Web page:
Because of the Sun’s movement, the antireflection coating should increase the transmission into the absorption layer and reduce reflection omnidirectionally. To understand the omnidirectional AR characteristics, this study measured the angle-dependent reflection ofthe CIGS solar cells with the PDMS films. Figures 3(a)–3(c) show the measured angle-dependent reflectance of CIGS solar cells possessing flat PDMS films, the textured PDMS films, and the bare cell. The angle-dependent mappings of the CIGS solar cells were performed at wavelengths from 400 to 1,000 nm and at incident angles ranging from −60° to 60°. Figure 3(a) shows that the bare cell exhibited higher reflection at 55°–60° and the amplitude of the interference fringe was in the visible range. When a flat-PDMS film was pasted on the CIGS cell surface, the reflection decreased omnidirectionally. The different reflectance behaviors are attributable to the scattering of the PDMS film and the gradual refractive index profile between the PDMS microstructures and the air. To further investigate the effect of the solar power harvest, the solar-spectrum (AM1.5G) weighted reflectance (SWR) was estimated by the solar spectral photon flux and the reflectance spectra integrated in a wavelength range from 400 nm to 1,000 nm. Here, we define the SWR as the following:Figure 3(d) shows the weighted reflectance of the textured PDMS cell, exhibiting a dramatic decrease at every incident angle compared to the bare cell and flat PDMS cell. The weighted reflectance of the textured PDMS cell is still less than 4% at an incident angle of 45°, and 5% at an incident angle of 60°.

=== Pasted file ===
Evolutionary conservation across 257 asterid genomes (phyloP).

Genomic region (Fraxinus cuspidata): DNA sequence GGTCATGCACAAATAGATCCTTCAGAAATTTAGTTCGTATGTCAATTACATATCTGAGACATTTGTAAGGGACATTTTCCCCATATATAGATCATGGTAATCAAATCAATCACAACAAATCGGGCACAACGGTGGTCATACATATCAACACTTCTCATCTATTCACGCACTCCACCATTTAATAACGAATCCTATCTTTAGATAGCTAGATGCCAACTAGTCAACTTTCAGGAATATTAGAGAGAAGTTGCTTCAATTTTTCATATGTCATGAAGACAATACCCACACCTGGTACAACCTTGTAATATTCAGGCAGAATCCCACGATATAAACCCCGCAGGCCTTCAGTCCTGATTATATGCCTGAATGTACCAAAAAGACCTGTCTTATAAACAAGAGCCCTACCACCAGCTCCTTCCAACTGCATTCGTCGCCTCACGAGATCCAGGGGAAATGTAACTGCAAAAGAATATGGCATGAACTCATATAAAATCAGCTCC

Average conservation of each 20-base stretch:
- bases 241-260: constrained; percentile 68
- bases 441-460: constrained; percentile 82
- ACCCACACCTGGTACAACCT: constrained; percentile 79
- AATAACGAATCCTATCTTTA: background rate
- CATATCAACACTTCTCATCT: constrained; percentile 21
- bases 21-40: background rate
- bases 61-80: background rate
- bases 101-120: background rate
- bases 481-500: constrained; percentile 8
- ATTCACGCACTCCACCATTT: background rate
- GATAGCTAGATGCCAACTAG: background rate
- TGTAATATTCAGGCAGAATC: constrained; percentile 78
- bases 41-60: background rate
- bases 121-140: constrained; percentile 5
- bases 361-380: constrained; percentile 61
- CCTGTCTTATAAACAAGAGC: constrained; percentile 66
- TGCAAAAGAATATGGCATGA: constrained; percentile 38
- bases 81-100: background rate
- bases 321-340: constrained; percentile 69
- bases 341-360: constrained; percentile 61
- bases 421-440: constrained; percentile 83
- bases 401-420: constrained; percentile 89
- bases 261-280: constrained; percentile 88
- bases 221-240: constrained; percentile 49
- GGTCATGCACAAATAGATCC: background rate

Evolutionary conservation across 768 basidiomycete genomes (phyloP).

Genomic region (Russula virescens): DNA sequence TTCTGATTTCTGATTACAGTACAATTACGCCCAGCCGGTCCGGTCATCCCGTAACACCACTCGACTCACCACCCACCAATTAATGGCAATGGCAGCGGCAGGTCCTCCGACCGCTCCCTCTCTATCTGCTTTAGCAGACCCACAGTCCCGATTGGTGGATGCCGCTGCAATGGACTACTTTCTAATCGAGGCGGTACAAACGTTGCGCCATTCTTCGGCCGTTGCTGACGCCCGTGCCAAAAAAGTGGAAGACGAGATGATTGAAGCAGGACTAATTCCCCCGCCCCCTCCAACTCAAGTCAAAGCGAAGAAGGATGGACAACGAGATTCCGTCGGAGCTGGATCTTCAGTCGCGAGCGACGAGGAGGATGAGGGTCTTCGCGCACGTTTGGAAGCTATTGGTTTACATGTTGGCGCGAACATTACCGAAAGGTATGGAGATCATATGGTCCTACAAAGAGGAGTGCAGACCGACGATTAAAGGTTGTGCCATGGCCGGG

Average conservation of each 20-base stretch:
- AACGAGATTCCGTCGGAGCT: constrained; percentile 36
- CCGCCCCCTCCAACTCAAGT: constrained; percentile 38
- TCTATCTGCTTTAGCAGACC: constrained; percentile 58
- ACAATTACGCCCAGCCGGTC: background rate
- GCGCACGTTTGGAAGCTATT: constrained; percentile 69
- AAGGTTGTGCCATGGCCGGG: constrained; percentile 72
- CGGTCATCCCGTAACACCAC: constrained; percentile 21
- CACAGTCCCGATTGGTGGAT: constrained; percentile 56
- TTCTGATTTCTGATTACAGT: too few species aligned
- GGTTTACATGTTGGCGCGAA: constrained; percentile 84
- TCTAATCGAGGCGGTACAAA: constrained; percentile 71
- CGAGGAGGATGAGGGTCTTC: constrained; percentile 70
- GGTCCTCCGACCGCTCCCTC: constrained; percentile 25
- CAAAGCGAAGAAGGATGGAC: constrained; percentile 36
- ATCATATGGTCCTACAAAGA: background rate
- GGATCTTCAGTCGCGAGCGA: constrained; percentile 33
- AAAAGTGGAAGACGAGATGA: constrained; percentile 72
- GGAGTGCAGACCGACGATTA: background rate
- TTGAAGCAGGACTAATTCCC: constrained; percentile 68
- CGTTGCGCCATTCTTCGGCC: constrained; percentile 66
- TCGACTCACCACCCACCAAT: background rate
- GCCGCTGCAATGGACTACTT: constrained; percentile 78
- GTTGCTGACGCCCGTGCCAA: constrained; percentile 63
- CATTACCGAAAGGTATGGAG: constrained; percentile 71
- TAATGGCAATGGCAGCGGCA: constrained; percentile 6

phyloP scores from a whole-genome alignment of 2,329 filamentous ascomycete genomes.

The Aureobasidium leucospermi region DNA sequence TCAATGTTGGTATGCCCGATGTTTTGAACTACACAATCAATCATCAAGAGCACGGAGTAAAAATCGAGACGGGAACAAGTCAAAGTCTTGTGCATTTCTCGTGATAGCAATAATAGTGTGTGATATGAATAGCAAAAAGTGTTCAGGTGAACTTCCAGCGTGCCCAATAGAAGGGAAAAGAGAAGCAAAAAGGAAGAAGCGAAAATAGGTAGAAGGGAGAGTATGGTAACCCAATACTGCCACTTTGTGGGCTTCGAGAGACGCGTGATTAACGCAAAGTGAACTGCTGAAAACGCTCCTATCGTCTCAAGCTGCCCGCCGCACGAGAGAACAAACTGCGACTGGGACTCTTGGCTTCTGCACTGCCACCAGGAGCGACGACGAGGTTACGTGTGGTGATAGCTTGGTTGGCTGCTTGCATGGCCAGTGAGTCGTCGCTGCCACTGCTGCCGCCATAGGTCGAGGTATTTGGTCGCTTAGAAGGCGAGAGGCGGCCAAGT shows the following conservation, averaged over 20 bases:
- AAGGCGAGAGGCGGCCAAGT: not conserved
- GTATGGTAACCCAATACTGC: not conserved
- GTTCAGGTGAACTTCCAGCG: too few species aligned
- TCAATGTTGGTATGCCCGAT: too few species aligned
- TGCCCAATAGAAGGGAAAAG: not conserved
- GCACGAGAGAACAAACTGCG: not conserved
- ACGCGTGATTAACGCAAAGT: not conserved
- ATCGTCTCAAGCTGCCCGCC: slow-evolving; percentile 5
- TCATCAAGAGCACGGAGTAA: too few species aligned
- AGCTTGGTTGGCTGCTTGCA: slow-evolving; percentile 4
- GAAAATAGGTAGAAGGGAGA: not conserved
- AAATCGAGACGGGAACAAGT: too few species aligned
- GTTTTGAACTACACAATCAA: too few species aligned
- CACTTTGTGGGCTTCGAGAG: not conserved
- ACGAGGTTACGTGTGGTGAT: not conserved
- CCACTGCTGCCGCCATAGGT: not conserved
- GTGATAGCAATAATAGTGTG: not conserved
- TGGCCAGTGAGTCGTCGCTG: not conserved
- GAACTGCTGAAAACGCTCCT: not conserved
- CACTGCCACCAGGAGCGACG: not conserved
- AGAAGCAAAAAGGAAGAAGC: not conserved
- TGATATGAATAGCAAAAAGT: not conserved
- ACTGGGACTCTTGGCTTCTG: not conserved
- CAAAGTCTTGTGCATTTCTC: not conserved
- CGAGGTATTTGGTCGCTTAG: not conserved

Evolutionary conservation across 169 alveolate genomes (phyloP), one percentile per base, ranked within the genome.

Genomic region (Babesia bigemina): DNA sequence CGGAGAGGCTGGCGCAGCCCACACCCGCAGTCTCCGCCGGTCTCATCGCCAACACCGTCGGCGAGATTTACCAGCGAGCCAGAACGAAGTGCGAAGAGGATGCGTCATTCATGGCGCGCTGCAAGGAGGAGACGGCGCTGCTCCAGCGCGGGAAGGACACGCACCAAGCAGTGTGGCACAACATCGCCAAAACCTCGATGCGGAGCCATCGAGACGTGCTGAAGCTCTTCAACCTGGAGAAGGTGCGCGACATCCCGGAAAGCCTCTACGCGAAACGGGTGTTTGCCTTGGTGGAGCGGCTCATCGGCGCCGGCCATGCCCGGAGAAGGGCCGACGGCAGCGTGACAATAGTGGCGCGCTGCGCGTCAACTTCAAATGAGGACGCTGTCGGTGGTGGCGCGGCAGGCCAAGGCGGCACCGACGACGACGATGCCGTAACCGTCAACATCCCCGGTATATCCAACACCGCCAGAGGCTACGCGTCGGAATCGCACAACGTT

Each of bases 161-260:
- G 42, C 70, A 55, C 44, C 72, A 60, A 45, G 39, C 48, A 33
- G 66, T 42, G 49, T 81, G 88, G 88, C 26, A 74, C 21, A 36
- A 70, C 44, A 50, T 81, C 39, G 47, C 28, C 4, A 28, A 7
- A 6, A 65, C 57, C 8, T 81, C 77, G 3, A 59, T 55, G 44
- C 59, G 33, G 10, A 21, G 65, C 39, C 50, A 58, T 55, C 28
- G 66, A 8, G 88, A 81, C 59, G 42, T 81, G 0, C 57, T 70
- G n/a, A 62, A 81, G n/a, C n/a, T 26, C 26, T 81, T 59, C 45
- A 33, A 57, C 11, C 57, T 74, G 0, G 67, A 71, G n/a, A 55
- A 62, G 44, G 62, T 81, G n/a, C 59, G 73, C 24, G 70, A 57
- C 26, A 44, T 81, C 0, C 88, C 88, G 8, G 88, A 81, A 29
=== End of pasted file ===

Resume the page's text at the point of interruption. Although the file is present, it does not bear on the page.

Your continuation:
The PDMS is optically clear, especially in the solar spectra regime. Though the interference effect due to thickness variation can’t be completely ruled out, it is reasonable to exclude the absorption from the reduction in reflectance. In this paper, we kept the same thickness of PDMS films, and concentrated the discussion on the enhanced antireflective properties due to textured surface. The different reflectance behaviors are attributable to two possible explanations. First, because of the scattering of the PDMS film, the light path length can be increased when compared with the CIGS solar cell without a PDMS film. Second, the reflectance behaviors are caused by the gradual refractive index profile between the PDMS microstructures and the air. In previous theoretical studies, the AR structure was comprised of multilayer stacks and the effective medium theory (EMT) was adopted to describe the optical properties . In this study, the refractive index decreased gradually from the AR material to the air. Therefore, the EMT adopted to explain the reflection can be efficiently reduced by the textured PDMS film. The AR structure prevents reflected wavelengths by using different optical interfaces to cancel each wavelength partially or wholly through destructive interference. Particularly because of the enhanced destructive interferences, the reflectance may decrease in cells possessing a textured PDMS film. In addition, based on previous research, the reflectance of a single-layer AR coating is higher than the gradient-index AR coating and the bandwidth of the gradient-index AR coating may broaden. This phenomenon originates from the fact that the gradient-index AR coating is suitable for AR coating because of the smoother grading in the refractive index. In this study, the flat PDMS film can be treated as an effective single layer, and the PDMS microstructures on the textured film play the role of a graded layer, alleviating the drastic change in the refractive index between the air and PDMS film. The effective refractive index (neff) of the PDMS microstructures can be obtained with the weighting formula as follows:Fig. 1(e). For the unit PDMS microstructures, the filling factors of the top and bottom of the PDMS structures were 0 and 1, respectively, and the neff values were calculated as 1 and 1.4, respectively. Because of the variation in length of the PDMS microstructures, the microstructure filling factor varies with the depth. The calculated refractive index profiles are plotted in Fig. 4. As shown in Fig. 4, the flat PDMS film exhibited equivalent two-step refractive index profiles, and the textured PDMS film exhibited equivalent three-step refractive index profiles, thus adding a gradual step where the refractive index of PDMS microstructures exhibited nearly exponentially increased from planar PDMS to the air. Therefore, cells with textured PDMS films exhibit the lowest reflection because of the scattering of the PDMS film and a smoother grading in the effective refractive index profile from the air to the surface of the cell (the refractive index of AZO is approximately 2.1) than in both the bare CIGS cells and in cells possessing a flat PDMS film.